La Cala Golf Resort, Costa del Sol
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La Cala Golf Resort, Costa del Sol
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The first three majors this season have all been won by first-time major champions, Lilia Vu at the Chevron Championship, Ruoning Yin at the KPMG Women’s PGA Championship, and Allisen Corpuz at the U.S. Women’s Open.
All three are in the field for this week’s Amundi Evian Championship, the 29th edition, which will be held from 27 to 30 July. In fact the world-class field features 19 of the world’s top 20 players, with only Lexi Thompson from that group not playing.
The 132-player field represents over 30 countries and includes the top five players in the Rolex Women’s World Golf Rankings, led by World No. 1 Jin Young Ko, World No. 2 Nelly Korda, World No. 3 Lydia Ko, and 15 of the LPGA Tour’s 15 winners so far in 2023.
Canada’s Brooke Henderson returns as defending champion after last year’s victory by one shot – a birdie at the last – over American Sophia Schubert at Evian Resort Golf Club.
It was her second major title and she followed it up in January with her 13th LPGA Tour win at the first event of the 2023 season, the Hilton Grand Vacations Tournament of Champions at Lake Nona Golf & Country Club in Florida.
Though she has since had a poor spell of form with no top ten finishes since that January win, she’s a player for the big stage and will be determined to defend her title.
She will face a tough challenge from European and American players who have the added incentive of enhancing their hopes of qualifying for their respective Solheim Cup teams, ahead of the exciting team event which will be played September 22-24 at Finca Cortesin in Spain.
World No. 1 Jin Young Ko will be looking for her third win of the season and her third major title. Ko won this event in 2019 but missed the cut at the U.S. Women’s Open. No. 2 Nelly Korda has been in up and down form but comes into this event buoyed by her recent win at the Aramco Team Series London tournament.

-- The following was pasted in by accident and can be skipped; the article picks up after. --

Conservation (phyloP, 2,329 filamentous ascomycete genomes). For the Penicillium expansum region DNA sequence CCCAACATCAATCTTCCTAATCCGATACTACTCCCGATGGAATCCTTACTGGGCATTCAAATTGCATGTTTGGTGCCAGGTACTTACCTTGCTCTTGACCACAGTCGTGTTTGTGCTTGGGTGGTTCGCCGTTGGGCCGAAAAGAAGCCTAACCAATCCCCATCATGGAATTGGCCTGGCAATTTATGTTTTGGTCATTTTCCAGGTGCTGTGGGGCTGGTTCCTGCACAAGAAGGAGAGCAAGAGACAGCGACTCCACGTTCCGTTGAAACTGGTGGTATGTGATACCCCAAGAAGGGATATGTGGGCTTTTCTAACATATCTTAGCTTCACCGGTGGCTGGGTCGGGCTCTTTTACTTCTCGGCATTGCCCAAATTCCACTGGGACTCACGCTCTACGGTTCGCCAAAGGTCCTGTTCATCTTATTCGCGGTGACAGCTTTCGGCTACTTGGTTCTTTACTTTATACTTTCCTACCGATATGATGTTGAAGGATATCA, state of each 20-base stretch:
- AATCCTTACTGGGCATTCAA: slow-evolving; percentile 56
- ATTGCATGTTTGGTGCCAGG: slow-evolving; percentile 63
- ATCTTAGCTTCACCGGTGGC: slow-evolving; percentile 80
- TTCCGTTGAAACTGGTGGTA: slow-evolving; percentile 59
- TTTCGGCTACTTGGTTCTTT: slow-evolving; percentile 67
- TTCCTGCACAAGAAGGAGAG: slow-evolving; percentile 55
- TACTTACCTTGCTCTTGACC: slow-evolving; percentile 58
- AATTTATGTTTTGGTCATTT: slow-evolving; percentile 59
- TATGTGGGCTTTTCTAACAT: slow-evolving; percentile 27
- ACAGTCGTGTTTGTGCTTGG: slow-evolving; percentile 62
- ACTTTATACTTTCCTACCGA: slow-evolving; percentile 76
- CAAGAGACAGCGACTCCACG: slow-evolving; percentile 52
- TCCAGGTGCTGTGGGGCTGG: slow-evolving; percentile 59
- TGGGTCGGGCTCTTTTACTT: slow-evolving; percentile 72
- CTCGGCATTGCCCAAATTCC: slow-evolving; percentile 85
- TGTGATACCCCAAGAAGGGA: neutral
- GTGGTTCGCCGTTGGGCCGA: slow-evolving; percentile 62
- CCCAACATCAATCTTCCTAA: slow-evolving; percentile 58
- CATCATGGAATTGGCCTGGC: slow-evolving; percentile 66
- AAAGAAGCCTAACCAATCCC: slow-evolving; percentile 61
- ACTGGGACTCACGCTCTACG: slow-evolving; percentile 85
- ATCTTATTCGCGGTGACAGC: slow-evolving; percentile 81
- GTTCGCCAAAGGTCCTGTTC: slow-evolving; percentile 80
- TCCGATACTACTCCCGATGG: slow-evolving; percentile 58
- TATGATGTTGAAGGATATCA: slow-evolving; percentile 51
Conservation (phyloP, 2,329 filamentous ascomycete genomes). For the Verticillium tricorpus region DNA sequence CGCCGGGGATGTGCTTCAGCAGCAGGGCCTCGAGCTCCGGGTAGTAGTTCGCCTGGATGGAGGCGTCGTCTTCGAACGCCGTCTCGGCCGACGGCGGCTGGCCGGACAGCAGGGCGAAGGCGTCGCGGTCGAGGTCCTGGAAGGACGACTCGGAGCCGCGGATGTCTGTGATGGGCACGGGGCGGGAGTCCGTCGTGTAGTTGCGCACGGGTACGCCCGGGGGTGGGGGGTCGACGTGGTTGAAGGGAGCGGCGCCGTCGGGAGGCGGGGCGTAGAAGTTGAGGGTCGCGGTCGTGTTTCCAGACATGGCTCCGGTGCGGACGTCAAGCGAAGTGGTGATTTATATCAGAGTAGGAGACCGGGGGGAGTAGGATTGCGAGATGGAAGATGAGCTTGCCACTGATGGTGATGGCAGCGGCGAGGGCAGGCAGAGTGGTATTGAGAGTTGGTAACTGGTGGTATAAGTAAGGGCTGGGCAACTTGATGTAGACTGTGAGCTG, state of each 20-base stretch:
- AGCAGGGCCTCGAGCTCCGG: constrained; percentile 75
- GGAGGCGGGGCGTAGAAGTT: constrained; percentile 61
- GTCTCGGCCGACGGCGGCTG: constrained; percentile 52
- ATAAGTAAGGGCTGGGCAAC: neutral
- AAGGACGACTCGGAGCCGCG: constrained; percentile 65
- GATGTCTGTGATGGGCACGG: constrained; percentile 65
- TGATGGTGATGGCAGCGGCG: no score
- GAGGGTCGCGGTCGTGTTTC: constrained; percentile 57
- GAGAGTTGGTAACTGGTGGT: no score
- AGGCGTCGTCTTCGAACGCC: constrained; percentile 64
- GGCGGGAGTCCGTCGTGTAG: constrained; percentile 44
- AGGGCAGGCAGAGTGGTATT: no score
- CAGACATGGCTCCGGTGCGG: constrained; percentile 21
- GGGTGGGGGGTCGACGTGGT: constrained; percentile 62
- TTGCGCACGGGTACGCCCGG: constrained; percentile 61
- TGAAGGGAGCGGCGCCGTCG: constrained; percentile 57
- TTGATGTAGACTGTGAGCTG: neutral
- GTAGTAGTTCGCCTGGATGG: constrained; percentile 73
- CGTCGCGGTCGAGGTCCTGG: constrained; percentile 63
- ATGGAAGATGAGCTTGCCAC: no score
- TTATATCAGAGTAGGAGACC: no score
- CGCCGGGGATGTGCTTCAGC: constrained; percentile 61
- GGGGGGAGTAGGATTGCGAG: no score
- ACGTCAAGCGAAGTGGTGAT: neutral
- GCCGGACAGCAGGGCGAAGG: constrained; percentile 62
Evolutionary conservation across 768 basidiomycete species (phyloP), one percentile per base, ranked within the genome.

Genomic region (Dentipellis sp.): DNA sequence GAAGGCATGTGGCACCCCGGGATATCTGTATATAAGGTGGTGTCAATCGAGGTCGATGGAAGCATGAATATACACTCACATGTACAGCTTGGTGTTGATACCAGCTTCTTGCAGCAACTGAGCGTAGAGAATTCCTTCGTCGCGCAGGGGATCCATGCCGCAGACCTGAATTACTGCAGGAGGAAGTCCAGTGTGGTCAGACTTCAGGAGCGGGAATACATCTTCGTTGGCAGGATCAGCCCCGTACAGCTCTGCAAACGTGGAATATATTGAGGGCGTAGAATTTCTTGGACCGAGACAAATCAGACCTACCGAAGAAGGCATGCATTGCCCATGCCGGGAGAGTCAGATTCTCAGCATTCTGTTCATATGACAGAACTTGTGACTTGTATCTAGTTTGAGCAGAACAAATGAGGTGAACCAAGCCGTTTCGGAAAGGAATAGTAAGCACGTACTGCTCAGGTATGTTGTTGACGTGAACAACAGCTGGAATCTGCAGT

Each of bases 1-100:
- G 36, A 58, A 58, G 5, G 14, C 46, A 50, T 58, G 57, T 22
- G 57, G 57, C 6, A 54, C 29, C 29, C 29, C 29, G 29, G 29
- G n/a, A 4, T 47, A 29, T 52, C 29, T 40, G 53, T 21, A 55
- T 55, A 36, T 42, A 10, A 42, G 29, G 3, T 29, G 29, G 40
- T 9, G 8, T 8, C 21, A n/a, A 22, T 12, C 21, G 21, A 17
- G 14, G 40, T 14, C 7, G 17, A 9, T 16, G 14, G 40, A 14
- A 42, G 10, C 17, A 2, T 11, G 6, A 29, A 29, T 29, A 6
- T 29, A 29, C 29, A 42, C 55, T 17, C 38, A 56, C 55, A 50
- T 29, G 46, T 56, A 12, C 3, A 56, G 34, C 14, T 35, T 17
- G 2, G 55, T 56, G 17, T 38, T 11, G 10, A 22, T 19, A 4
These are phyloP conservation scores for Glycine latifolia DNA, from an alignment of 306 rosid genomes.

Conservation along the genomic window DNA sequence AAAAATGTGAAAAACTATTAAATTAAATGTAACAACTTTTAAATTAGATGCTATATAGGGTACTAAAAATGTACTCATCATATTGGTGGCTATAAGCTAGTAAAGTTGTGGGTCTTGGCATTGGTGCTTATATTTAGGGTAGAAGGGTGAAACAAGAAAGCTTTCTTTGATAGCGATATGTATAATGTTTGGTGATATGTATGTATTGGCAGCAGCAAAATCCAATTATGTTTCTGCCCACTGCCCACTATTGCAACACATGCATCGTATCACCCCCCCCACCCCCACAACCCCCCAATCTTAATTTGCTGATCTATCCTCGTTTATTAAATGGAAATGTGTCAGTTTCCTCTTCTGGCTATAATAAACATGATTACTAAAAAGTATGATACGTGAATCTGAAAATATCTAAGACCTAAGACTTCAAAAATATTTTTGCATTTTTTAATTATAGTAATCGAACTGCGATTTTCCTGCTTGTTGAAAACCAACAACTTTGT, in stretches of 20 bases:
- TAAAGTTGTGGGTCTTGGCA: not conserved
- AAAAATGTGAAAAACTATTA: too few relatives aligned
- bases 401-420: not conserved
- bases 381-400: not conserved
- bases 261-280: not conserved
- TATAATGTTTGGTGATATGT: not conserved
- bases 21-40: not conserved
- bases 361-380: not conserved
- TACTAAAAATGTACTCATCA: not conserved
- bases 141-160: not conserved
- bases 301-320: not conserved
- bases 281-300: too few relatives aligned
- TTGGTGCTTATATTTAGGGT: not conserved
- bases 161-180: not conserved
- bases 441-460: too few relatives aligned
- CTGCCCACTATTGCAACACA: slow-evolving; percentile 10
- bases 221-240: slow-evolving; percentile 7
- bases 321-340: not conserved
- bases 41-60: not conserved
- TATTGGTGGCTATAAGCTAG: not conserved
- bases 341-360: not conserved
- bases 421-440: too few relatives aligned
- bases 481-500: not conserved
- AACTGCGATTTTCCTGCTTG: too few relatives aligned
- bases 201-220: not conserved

Currently third in the rankings, former World No.1 Lydia Ko has recently not been at her best, but she has history at this event having won it in 2015. Other top 10 players competing this week to keep an eye on include Hyo-Joo Kim, Atthaya Thitikul and Xiyu Lin, as well as 2021 champion Minjee Lee, and this year’s other major winners. For an outside bet, look out for 20-year-old sensation Rose Zhang from America, who won her first LPGA Tour title at the Mizuho Americas Open in June – on her professional debut.
The tournament is played in stroke play over four rounds. After the first two rounds, the 70 top players and ties make the cut.
The purse for the Amundi Evian Championship – co-sanctioned by the U.S. and European tours (LPGA and LET) – is $6.5m, the same as in 2022. However, it’s a huge rise from 2021 when it offered $2m less.
In 2023, the winner will take home $975,000, the same as last year, while the runner-up will receive $604,812, third place $438,750, 10th $134,108, and 70th and last place following the cut, $13,247.
There has been a recent huge rise in prize money across the board in women’s golf. The 2023 LPGA season was record-breaking, with a total prize fund of $101.4 million, with 21 tournaments carrying purses of at least $2 million.
The three majors prior to this week’s event each featured record prize money. The Chevron Championship offered $5.1m; the KPMG Women’s PGA Championship $10m; and the U.S. Women’s Open, played for the first time at Pebble Beach, a massive $12m.
The season-ending CME Group Tour Championship will take place in November and will have a $7 million purse, with $2 million for the winner – the largest single prize in the history of women’s golf.
The Champions Course, which hosts the event, is just two minutes away by shuttle from the Evian Resort, home to luxurious hotels, Michelin-starred food, and the famous Evian thermal spa. The resort is in the spa town of Evian-les-Bains which sits on the border between France and Switzerland, at the foot of the Alps on the shores of Lake Geneva.
The 6,693-yard, par-72 course has stunning natural surroundings with unrivalled viewpoints of Lake Geneva and the Alps, making it one of the most beautiful courses in Europe. It’s a strategic course where its imperative to keep the ball on the fairway and away from the thick rough and over 70 pot bunkers. The greens play fast and some of the putts can be very testing.
It’s a technical, hilly and wooded parkland course revamped by Dave Sampson of European Golf Design ahead of the first time the event was played here in 2013. It’s been played here every year since, apart from 2020 when it was cancelled due to the Covid-19 pandemic.